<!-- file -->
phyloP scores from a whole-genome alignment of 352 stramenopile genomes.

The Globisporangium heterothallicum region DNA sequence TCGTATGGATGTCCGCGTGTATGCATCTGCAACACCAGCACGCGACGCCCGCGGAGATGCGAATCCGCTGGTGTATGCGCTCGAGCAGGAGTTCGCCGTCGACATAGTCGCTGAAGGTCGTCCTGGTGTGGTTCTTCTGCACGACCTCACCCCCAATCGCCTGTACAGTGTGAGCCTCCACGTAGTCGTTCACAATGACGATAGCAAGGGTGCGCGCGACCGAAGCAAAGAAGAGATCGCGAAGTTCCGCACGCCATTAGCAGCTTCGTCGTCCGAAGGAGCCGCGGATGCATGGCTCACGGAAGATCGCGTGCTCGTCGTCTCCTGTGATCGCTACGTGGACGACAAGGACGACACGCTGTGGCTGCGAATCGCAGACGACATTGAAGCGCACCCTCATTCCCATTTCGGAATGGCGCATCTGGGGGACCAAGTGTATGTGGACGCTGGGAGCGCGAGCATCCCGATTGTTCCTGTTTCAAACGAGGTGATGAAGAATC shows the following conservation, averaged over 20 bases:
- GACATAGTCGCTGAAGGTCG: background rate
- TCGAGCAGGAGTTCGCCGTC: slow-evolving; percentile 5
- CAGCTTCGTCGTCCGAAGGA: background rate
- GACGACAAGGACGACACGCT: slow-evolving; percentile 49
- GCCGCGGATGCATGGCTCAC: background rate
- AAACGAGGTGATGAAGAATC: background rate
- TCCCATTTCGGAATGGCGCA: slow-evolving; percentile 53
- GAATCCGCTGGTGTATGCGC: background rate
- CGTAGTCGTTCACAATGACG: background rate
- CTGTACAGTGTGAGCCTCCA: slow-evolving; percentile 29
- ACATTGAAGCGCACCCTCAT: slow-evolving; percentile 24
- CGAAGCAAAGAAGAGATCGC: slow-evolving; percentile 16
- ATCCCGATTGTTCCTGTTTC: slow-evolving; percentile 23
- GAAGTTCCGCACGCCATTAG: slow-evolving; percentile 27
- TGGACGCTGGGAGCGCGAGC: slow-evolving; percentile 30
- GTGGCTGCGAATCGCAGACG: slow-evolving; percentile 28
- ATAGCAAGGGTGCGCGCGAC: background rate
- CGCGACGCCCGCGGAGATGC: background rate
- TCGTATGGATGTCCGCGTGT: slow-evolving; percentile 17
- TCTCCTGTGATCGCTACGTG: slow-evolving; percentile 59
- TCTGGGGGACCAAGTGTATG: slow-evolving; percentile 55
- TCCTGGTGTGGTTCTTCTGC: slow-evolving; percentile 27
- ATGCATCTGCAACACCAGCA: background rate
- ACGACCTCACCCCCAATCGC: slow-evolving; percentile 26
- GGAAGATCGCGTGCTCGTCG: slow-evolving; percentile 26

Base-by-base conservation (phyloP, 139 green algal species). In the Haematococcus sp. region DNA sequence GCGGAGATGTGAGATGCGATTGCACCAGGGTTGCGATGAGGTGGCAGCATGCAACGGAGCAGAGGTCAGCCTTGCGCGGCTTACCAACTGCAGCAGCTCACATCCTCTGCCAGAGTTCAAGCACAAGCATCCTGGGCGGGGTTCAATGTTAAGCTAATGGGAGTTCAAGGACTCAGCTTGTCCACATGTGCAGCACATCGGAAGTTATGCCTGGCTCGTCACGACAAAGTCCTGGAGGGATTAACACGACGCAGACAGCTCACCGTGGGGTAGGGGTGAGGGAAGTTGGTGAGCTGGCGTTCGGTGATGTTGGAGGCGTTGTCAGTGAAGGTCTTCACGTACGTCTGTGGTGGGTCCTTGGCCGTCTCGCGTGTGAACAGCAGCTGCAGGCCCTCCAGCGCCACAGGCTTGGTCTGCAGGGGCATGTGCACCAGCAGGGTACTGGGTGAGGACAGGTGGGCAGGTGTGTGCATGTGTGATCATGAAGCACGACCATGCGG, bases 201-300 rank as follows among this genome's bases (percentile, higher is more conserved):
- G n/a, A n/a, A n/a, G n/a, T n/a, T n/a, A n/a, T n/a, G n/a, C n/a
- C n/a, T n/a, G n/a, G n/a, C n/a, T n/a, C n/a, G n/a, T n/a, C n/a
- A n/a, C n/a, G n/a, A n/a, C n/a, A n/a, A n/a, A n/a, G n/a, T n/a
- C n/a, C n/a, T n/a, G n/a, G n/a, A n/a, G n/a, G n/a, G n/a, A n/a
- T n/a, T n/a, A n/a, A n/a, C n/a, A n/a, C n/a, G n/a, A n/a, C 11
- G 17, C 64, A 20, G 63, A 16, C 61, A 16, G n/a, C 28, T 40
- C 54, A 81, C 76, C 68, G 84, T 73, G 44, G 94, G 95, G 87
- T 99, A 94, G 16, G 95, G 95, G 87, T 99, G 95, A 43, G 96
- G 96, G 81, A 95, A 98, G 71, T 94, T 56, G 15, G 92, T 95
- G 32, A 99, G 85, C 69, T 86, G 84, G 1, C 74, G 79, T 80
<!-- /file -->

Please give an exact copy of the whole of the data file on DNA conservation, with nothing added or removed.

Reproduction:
phyloP scores from a whole-genome alignment of 352 stramenopile genomes.

The Globisporangium heterothallicum region DNA sequence TCGTATGGATGTCCGCGTGTATGCATCTGCAACACCAGCACGCGACGCCCGCGGAGATGCGAATCCGCTGGTGTATGCGCTCGAGCAGGAGTTCGCCGTCGACATAGTCGCTGAAGGTCGTCCTGGTGTGGTTCTTCTGCACGACCTCACCCCCAATCGCCTGTACAGTGTGAGCCTCCACGTAGTCGTTCACAATGACGATAGCAAGGGTGCGCGCGACCGAAGCAAAGAAGAGATCGCGAAGTTCCGCACGCCATTAGCAGCTTCGTCGTCCGAAGGAGCCGCGGATGCATGGCTCACGGAAGATCGCGTGCTCGTCGTCTCCTGTGATCGCTACGTGGACGACAAGGACGACACGCTGTGGCTGCGAATCGCAGACGACATTGAAGCGCACCCTCATTCCCATTTCGGAATGGCGCATCTGGGGGACCAAGTGTATGTGGACGCTGGGAGCGCGAGCATCCCGATTGTTCCTGTTTCAAACGAGGTGATGAAGAATC shows the following conservation, averaged over 20 bases:
- GACATAGTCGCTGAAGGTCG: background rate
- TCGAGCAGGAGTTCGCCGTC: slow-evolving; percentile 5
- CAGCTTCGTCGTCCGAAGGA: background rate
- GACGACAAGGACGACACGCT: slow-evolving; percentile 49
- GCCGCGGATGCATGGCTCAC: background rate
- AAACGAGGTGATGAAGAATC: background rate
- TCCCATTTCGGAATGGCGCA: slow-evolving; percentile 53
- GAATCCGCTGGTGTATGCGC: background rate
- CGTAGTCGTTCACAATGACG: background rate
- CTGTACAGTGTGAGCCTCCA: slow-evolving; percentile 29
- ACATTGAAGCGCACCCTCAT: slow-evolving; percentile 24
- CGAAGCAAAGAAGAGATCGC: slow-evolving; percentile 16
- ATCCCGATTGTTCCTGTTTC: slow-evolving; percentile 23
- GAAGTTCCGCACGCCATTAG: slow-evolving; percentile 27
- TGGACGCTGGGAGCGCGAGC: slow-evolving; percentile 30
- GTGGCTGCGAATCGCAGACG: slow-evolving; percentile 28
- ATAGCAAGGGTGCGCGCGAC: background rate
- CGCGACGCCCGCGGAGATGC: background rate
- TCGTATGGATGTCCGCGTGT: slow-evolving; percentile 17
- TCTCCTGTGATCGCTACGTG: slow-evolving; percentile 59
- TCTGGGGGACCAAGTGTATG: slow-evolving; percentile 55
- TCCTGGTGTGGTTCTTCTGC: slow-evolving; percentile 27
- ATGCATCTGCAACACCAGCA: background rate
- ACGACCTCACCCCCAATCGC: slow-evolving; percentile 26
- GGAAGATCGCGTGCTCGTCG: slow-evolving; percentile 26

Base-by-base conservation (phyloP, 139 green algal species). In the Haematococcus sp. region DNA sequence GCGGAGATGTGAGATGCGATTGCACCAGGGTTGCGATGAGGTGGCAGCATGCAACGGAGCAGAGGTCAGCCTTGCGCGGCTTACCAACTGCAGCAGCTCACATCCTCTGCCAGAGTTCAAGCACAAGCATCCTGGGCGGGGTTCAATGTTAAGCTAATGGGAGTTCAAGGACTCAGCTTGTCCACATGTGCAGCACATCGGAAGTTATGCCTGGCTCGTCACGACAAAGTCCTGGAGGGATTAACACGACGCAGACAGCTCACCGTGGGGTAGGGGTGAGGGAAGTTGGTGAGCTGGCGTTCGGTGATGTTGGAGGCGTTGTCAGTGAAGGTCTTCACGTACGTCTGTGGTGGGTCCTTGGCCGTCTCGCGTGTGAACAGCAGCTGCAGGCCCTCCAGCGCCACAGGCTTGGTCTGCAGGGGCATGTGCACCAGCAGGGTACTGGGTGAGGACAGGTGGGCAGGTGTGTGCATGTGTGATCATGAAGCACGACCATGCGG, bases 201-300 rank as follows among this genome's bases (percentile, higher is more conserved):
- G n/a, A n/a, A n/a, G n/a, T n/a, T n/a, A n/a, T n/a, G n/a, C n/a
- C n/a, T n/a, G n/a, G n/a, C n/a, T n/a, C n/a, G n/a, T n/a, C n/a
- A n/a, C n/a, G n/a, A n/a, C n/a, A n/a, A n/a, A n/a, G n/a, T n/a
- C n/a, C n/a, T n/a, G n/a, G n/a, A n/a, G n/a, G n/a, G n/a, A n/a
- T n/a, T n/a, A n/a, A n/a, C n/a, A n/a, C n/a, G n/a, A n/a, C 11
- G 17, C 64, A 20, G 63, A 16, C 61, A 16, G n/a, C 28, T 40
- C 54, A 81, C 76, C 68, G 84, T 73, G 44, G 94, G 95, G 87
- T 99, A 94, G 16, G 95, G 95, G 87, T 99, G 95, A 43, G 96
- G 96, G 81, A 95, A 98, G 71, T 94, T 56, G 15, G 92, T 95
- G 32, A 99, G 85, C 69, T 86, G 84, G 1, C 74, G 79, T 80